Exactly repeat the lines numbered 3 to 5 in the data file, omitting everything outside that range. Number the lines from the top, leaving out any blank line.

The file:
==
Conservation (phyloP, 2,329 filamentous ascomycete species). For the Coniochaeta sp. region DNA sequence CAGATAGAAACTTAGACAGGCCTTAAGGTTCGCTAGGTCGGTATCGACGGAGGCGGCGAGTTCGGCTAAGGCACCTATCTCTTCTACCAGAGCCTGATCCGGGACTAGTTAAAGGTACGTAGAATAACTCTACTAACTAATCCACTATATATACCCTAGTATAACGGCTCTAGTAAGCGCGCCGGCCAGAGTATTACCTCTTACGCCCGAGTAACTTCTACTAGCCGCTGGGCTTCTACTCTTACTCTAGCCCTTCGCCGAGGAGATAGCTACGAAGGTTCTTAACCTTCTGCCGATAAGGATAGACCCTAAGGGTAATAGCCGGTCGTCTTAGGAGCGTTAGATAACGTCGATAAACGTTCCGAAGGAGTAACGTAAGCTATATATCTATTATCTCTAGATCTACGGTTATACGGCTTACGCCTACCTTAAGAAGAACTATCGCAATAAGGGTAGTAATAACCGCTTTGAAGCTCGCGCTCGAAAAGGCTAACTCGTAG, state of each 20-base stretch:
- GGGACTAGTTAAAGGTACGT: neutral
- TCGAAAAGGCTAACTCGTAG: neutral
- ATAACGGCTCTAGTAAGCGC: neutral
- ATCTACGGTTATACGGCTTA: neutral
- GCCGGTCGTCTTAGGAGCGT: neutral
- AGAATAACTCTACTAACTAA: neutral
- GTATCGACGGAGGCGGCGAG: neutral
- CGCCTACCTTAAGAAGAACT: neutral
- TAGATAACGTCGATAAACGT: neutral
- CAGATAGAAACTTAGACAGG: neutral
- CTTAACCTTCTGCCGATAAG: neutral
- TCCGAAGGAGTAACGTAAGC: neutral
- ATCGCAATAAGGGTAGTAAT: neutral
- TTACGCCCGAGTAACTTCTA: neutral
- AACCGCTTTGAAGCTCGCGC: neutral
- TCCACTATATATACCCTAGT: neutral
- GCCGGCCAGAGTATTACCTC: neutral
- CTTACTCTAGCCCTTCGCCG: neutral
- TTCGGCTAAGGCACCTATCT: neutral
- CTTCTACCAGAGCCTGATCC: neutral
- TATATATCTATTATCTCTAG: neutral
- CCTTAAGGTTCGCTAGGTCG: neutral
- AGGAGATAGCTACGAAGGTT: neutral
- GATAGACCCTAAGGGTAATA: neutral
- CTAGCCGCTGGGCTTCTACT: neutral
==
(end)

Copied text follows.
- TCGAAAAGGCTAACTCGTAG: neutral
- ATAACGGCTCTAGTAAGCGC: neutral
- ATCTACGGTTATACGGCTTA: neutral